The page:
Pete Olson (Republican – Texas) introduced H.R. 806 to facilitate efficient State implementation of ground-level ozone standards, and for other purposes.

The bill is known as the “Ozone Standards Implementation Act of 2017.”


The bill was introduced to the House of Representatives on February 1, 2017 and referred to the House Committee on Energy and Commerce. The bill was referred to the subcommittee on the Environment on February 3, 2017. On March 22, 2017, subcommittee hearings were held on the bill. The Bill was forwarded to the full House Committee on Energy and Commerce by the Subcommittee on the Environment for a vote on June 15, 2017. The Bill passed the House Committee on Energy and Commerce by a vote of 12-8.

A Committee Consideration and Mark-up Session was held on June 28, 2017. by the House Energy and Commerce Committee and the bill was ordered to be amended by a vote of 29-24.

The bill was amended by the House Committee on Energy and Commerce on July 14, 2017 (see amendment summaries below) and placed upon the Union Calendar. On July 17, 2017, the Rules Committee Resolution H. Res. 451 was reported to the house to provide for the consideration of H.R. 806 with an hour of debate. The H. Res. 451 passed the House.

General debate was initiated on July 18, 2017. Kathy Castor (Democrat – Florida), offered House Amendment (H.Amdt) 198 (A001) for the bill. Paul Tonko (Democrat- Florida) offered H.Amdt. 199 (A002). Donald Beyer (Democrat – Virginia) offered H.Amdt. 200 (A003). Jared Polis (Democrat-Colorado) offered H.Amdt. 201 (A004).  Jerry McNerney (Democrat-California) offered H.Amdt. 202 (A005). Jerry McNerney (Democrat-California) offered H.Amdt 203 (A006). All proposed amendments offered during General Debate failed to pass.

Mr. Cartwright moved to send the Bill back to the Committee with instructions to amend the with an order to stop the implementation of the Bill, if enacted,  and amendments if the Clean Air Scientific Advisory Committee finds that the Bill would increase health costs for people without health insurance. The motion failed by a vote of 191-235.

The Bill was passed by a recorded vote of 229-199 on July 18, 2017, and set to the Senate. The Bill was forwarded to the Senate Committee on Environment and Public Works.


H.B. 806 will delay the implementation of an Environmental Protection Agency final rule that was passed in 2015. The rule dealt with ambient air-quality standards for ozone emissions. The rule requires states to determine if different geographical regions are in compliance with federal limits on ozone pollution. The rule also requires the states to submit plans to reduce emissions to the EPA beginning in 2020. H.R. 206 will delay the requirement for states to submit the plans until 2026.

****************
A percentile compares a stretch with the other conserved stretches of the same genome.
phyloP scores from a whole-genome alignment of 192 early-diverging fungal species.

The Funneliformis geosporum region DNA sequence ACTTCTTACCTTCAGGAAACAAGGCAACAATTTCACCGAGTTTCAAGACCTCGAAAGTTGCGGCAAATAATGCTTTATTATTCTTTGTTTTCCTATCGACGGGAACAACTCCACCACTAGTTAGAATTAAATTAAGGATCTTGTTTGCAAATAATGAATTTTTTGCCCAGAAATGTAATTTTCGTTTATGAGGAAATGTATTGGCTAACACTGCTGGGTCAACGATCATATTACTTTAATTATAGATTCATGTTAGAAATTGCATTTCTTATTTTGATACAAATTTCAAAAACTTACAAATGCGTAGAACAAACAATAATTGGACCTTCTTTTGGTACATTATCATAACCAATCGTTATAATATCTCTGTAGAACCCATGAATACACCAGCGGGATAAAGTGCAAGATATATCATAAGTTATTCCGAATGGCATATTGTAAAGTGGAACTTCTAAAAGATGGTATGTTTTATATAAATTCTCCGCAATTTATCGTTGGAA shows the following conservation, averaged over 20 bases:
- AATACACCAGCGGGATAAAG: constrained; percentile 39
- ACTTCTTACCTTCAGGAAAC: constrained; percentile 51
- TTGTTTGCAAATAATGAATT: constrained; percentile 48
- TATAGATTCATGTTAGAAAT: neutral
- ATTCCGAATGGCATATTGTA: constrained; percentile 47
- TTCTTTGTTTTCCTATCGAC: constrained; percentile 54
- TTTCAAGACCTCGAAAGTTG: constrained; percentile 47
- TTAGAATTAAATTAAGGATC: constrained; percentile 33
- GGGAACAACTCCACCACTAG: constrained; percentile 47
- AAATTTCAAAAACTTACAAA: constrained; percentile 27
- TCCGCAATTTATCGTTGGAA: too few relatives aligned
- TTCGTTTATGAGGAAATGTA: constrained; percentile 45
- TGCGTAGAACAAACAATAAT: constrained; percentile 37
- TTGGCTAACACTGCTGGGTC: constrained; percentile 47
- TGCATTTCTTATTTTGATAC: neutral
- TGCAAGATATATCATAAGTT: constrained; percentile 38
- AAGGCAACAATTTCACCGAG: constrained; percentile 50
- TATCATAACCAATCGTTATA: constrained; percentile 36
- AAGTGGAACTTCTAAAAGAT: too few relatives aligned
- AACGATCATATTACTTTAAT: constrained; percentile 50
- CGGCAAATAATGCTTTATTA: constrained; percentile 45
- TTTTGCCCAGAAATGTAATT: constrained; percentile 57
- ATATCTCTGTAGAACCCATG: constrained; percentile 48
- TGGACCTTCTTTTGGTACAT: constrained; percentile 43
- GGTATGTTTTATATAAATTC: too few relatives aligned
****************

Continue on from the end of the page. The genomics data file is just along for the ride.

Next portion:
H.R. 806 will also require the EPA to make changes to its process for reviewing National Ambient Air Quality  (NAAQ) Standards for ozone and other air pollutants. The bill will extend the the review cycle for some pollutants from 5 years to 10 years and would require the EPA to consider the technological possibility of pollution control systems when setting safe level standards for the air pollutants.

H.R. 806 will require the EPA to conduct a study on the formation of atmospheric ozone and submit a report to Congress that describes the extent to which foreign sources of ozone (other countries) can impact the ability of states to meet the air pollution standards under the Clean Air Act.


H. Amdt. 198 – proposed to add text that requires that the implementation of the enacted bill be halted should the Clean Air Scientific Advisory Committee find that the bill could increase health risks to vulnerable populations including children, seniors, pregnant women, outdoor workers, and minority and low-income communities. The amendment failed by a vote of 194-232.

H. Amdt. 199 – proposed to strike subsection (b) of Section 3, which would have the EPA consider technological feasibility when determining safe levels of pollution. The amendment failed by a vote of 182-241.

H. Amdt. 200 – proposed to strike subsection (h) of section 3 (relating to exceptional events). The amendment failed by a vote of 191-235.

H. Amdt 201 – proposed to insert a section after Section 4 named the following: Bringing Reductions to Energy’s Airborne Toxic Health Effects. The amendment failed by a vote of 186-242.

H. Amdt 202 – proposed to strike Section 6. The section reads “No additional funds are authorized to be appropriated to carry out the requirements of the Act and the amendments made by this Act. Such requirements shall be carried out using amounts otherwise authorized.” The amendment failed by a vote of 190-236.

H. Amdt 203 – proposed to strike all after the enacting clause and insert the following “Section 1 SHORT TITLE. This Act may be cited as the “Air and Health Quality Empowerment Zone Designation Act of 2017.” The amendment failed by a voice vote.


Bill Flores (Republican – Texas)
Robert Latta (Republican – Ohio)
Sanford Bishop (Democrat – Georgia)
Kevin McCarthy (Republican – California)
Henry Cuellar (Democrat – Texas)
Steve Scalise (Republican – Louisiana)
Jim Costa (Democrat – California)
Kevin Cramer (Republican – North Dakota)
Billy Long (Republican – Missouri)
Evan H. Jenkins (Republican – West Virginia)
Michael C. Burgess (Republican – Texas)
James B. Renacci (Republican – Ohio)
Jeb Hensarling (Republican – Texas)
David McKinley (Republican – West Virginia)
Brett Guthrie (Republican – Kentucky)
Larry Bucshon (Republican – Indiana)
Bill Johnson (Republican – Ohio)
Randy K. Weber (Republican – Texas)
Brian Babin (Republican – Texas)
Todd Rokita (Republican – Indiana)
David G. Valado (Republican – California)
Pete Sessions (Republican – Texas)
Glenn Grothman (Republican – Wisconsin)
Lamar Smith (Republican – Texas)

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